A Snippet of Giant Schnauzer History

It’s now believed that the origin of all Schnauzers was in Wurttemberg, Bavaria, and the immediate surrounds. This was cattle and sheep country, and railroads weren’t yet an option at the time. This meant that livestock had to be driven to market the old fashioned way, and this meant using dogs to get the job done.
Bavarian cattlemen had probably already seen medium-sized Schnauzers on trips to Stuttgart, but these drovers needed a bigger dog to drive cattle. Enter the Giant Schnauzer, the first representatives most likely having emerged in Bavaria and Württemberg in the 17th century, though the dogs were called “Munchener” at the time. Sources we checked largely opined that the true origins of the breed remain unclear, but that some combination of a rough-coated version of the German pinscher breeds, Great Danes, Bouvier des Flandres, and Standard Schnauzer were a probable part of the GS’ ancestry. Because the dogs resembled the Standard Schnauzer, the breed’s name was changed to Giant Schnauzer (the German word “Schnauze,” meaning “muzzle”). Today, the breed is known as the Riesenschnauzer (“the giant”), but we digress.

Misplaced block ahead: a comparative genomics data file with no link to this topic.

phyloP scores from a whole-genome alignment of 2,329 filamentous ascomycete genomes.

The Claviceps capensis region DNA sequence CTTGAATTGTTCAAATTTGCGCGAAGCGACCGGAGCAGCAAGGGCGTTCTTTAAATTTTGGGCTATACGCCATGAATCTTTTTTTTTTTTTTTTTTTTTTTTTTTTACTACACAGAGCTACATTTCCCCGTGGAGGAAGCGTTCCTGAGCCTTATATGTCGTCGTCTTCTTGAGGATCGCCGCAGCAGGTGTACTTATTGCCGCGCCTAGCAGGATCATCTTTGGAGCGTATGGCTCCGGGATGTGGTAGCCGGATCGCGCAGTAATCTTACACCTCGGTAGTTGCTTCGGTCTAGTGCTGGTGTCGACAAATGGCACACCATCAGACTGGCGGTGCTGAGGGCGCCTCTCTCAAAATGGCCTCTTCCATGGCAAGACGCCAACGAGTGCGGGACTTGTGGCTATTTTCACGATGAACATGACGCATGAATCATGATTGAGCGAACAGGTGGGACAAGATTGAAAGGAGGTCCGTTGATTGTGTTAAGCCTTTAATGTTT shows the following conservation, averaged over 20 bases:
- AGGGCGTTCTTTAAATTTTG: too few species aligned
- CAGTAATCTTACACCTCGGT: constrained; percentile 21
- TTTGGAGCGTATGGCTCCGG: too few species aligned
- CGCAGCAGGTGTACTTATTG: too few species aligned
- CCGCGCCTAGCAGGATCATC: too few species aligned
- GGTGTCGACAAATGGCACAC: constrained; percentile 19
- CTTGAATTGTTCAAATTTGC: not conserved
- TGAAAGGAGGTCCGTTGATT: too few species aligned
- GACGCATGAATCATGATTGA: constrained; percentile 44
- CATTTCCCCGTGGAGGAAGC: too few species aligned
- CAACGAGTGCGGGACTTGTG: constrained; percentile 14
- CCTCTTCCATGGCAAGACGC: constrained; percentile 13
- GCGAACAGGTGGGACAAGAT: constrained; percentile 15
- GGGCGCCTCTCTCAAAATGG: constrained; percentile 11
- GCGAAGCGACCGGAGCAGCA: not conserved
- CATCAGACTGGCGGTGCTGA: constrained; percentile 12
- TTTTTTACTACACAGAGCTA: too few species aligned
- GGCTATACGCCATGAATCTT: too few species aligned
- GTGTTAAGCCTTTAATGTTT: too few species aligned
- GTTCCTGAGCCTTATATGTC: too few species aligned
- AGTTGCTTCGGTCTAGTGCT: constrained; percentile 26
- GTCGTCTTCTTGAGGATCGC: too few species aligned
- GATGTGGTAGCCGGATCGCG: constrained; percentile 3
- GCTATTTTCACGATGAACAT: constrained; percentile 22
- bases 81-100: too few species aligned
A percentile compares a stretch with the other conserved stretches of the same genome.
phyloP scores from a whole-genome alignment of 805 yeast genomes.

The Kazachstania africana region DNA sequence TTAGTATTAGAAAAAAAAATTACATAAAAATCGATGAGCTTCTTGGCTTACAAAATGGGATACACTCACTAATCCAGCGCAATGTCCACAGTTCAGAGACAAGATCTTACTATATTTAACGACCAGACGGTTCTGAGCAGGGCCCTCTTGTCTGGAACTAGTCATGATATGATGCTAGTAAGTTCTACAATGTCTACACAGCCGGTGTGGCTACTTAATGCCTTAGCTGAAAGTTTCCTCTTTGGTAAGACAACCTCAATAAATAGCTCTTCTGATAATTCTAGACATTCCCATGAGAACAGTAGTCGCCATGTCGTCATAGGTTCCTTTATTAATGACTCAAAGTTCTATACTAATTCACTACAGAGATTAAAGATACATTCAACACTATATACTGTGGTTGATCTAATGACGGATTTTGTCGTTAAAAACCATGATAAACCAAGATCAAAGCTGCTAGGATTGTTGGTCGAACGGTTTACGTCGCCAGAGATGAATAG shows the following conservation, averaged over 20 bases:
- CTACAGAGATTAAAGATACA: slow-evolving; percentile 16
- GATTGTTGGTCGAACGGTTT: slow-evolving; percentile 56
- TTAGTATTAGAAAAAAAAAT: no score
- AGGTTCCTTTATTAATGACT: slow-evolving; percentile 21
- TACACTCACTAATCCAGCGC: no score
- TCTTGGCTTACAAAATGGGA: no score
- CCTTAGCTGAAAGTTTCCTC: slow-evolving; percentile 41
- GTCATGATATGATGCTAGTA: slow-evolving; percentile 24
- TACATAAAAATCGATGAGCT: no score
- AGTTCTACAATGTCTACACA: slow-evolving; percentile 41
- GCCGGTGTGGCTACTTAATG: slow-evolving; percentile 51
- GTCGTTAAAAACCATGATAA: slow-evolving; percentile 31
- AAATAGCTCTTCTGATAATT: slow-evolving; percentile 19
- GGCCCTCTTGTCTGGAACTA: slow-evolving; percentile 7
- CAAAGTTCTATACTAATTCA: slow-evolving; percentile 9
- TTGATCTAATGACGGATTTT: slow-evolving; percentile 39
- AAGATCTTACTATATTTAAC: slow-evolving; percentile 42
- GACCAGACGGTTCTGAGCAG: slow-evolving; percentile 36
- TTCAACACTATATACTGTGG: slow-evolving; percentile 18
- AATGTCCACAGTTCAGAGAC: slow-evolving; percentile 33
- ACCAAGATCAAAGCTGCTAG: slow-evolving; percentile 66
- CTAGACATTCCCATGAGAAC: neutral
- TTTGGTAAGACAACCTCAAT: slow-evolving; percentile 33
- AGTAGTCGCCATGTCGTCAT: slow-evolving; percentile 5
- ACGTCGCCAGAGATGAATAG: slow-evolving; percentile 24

When trains and other modern methods replaced cattle drives in Germany, the Giant found a new role as a butcher’s dog, stockyard helper and brewery guard, and later, as an excellent police dog. Still, the breed had relatively a low profile until WWI when the dogs were used for military and schutzhund work
In time, fancier discovered the breed. The first Giant was exhibited in Munich in 1909 when it was called the “Russian Bear Schnauzer.” During the 1930s some of the best Giants in Germany were imported as foundation stock by American breeders, but until the 1960s in the United States, Giants were still little known and rare, registering fewer than 50 pups a year. The breed has made great strides since those days. A Giant Schnauzer earned a Best in Show at Crufts 2008, and if we’re not mistaken, a Giant was the winningest dog (all breeds) in the US the same year having won over 35,000 all-breed points by beating more than 35,000 dogs (CH Galilees Pure of Spirit), and also won the Working Group at Westminster.
Image: A Giant Schnauzer in 1934 from ‘The Book of Dogs’ by James Gilchrist Lawson

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